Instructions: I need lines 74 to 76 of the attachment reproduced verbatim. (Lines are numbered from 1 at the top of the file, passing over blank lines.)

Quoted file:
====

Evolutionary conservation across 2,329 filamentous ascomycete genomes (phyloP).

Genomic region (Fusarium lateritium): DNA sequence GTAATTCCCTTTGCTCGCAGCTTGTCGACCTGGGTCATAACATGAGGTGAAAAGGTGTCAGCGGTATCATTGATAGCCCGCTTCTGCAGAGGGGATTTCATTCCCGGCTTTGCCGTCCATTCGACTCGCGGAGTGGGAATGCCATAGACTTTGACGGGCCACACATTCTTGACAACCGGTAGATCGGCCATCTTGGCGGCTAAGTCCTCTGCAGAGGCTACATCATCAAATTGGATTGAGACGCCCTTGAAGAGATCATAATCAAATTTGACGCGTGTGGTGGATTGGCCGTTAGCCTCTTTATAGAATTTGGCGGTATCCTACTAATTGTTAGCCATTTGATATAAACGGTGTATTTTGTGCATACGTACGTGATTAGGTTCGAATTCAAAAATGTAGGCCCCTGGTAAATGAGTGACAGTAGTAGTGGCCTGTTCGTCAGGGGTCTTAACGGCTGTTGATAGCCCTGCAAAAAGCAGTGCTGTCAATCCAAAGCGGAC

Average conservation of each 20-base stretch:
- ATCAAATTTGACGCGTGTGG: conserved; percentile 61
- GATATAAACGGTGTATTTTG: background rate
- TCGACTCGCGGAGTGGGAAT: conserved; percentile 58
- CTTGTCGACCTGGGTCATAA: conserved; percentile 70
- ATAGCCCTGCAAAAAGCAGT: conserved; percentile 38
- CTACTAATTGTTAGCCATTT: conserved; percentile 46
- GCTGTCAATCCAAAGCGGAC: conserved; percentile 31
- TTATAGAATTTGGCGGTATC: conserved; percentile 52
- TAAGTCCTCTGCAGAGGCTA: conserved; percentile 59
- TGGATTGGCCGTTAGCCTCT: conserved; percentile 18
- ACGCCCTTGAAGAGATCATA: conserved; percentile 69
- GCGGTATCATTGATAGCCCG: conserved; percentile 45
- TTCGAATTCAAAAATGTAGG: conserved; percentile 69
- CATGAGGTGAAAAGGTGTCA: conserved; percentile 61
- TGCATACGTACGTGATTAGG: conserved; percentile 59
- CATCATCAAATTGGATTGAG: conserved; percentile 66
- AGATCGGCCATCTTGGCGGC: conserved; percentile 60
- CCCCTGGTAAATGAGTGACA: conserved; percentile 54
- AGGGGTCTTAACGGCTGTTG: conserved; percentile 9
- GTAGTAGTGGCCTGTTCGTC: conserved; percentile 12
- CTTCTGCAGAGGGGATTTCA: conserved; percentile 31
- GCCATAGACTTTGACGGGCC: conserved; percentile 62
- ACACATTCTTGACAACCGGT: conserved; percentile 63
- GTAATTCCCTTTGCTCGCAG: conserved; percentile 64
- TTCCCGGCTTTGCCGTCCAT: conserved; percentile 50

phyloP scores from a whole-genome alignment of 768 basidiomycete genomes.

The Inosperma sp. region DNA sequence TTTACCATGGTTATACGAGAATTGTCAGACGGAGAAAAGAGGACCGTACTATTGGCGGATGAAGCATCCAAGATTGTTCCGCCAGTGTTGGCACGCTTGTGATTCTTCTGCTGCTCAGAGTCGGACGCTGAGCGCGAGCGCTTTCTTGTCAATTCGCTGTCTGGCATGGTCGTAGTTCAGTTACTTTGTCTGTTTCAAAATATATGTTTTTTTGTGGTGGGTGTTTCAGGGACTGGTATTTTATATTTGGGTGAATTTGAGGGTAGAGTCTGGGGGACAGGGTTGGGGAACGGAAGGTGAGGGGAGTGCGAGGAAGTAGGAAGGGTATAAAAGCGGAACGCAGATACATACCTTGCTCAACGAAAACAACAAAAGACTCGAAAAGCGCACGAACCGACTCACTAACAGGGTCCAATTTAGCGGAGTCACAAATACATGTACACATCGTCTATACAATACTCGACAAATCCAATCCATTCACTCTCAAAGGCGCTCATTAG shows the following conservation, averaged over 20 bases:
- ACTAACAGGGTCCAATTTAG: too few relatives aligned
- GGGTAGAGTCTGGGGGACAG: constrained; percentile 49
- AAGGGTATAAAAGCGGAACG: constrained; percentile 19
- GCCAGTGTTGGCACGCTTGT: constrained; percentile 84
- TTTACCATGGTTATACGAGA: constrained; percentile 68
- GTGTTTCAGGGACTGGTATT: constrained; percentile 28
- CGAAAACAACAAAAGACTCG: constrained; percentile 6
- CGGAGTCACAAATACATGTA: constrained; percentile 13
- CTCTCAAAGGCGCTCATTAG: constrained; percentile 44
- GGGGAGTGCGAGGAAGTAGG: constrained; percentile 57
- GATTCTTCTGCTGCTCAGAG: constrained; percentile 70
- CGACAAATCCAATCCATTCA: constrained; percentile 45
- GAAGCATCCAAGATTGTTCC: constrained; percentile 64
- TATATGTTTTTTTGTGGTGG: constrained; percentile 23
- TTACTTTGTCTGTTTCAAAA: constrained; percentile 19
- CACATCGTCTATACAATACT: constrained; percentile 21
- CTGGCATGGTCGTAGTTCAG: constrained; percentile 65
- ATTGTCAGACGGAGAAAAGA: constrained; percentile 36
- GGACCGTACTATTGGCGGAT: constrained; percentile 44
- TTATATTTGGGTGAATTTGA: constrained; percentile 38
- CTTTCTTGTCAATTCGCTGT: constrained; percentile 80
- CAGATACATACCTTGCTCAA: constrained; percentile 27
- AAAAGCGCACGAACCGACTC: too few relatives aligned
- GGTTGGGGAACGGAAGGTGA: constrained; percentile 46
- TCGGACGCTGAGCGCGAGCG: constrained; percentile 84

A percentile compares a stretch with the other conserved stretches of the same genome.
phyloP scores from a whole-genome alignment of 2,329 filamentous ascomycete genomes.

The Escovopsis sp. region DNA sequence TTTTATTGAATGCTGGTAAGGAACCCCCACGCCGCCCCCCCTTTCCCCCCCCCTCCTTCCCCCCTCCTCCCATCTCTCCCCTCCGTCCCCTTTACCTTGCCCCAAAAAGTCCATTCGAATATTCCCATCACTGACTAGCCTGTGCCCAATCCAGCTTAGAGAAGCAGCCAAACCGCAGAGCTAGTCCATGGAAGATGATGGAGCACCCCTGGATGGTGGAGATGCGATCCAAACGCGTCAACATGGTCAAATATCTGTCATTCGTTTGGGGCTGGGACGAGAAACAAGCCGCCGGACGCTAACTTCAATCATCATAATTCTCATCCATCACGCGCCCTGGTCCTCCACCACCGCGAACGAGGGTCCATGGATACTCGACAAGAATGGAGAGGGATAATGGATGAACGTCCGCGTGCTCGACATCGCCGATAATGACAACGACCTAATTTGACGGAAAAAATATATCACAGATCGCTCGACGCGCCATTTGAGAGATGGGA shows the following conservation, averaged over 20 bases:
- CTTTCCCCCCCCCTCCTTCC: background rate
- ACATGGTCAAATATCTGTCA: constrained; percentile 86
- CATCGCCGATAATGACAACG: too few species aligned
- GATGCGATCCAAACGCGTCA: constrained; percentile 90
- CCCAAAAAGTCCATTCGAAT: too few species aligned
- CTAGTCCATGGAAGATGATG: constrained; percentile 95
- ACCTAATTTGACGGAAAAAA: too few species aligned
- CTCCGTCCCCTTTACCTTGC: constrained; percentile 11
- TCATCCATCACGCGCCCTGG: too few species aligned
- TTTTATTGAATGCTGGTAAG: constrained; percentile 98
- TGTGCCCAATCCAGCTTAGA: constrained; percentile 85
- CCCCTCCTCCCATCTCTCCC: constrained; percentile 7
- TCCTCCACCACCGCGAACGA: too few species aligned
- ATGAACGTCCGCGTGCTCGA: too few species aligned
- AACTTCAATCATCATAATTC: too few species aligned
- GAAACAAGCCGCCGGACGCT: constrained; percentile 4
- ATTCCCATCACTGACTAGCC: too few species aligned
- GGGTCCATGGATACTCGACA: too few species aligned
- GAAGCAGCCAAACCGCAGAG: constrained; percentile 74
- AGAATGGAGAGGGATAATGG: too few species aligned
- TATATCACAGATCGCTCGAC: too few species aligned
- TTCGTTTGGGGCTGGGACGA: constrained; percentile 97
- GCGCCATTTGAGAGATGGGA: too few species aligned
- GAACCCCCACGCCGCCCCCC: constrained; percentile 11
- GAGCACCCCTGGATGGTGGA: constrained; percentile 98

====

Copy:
- GAAACAAGCCGCCGGACGCT: constrained; percentile 4
- ATTCCCATCACTGACTAGCC: too few species aligned
- GGGTCCATGGATACTCGACA: too few species aligned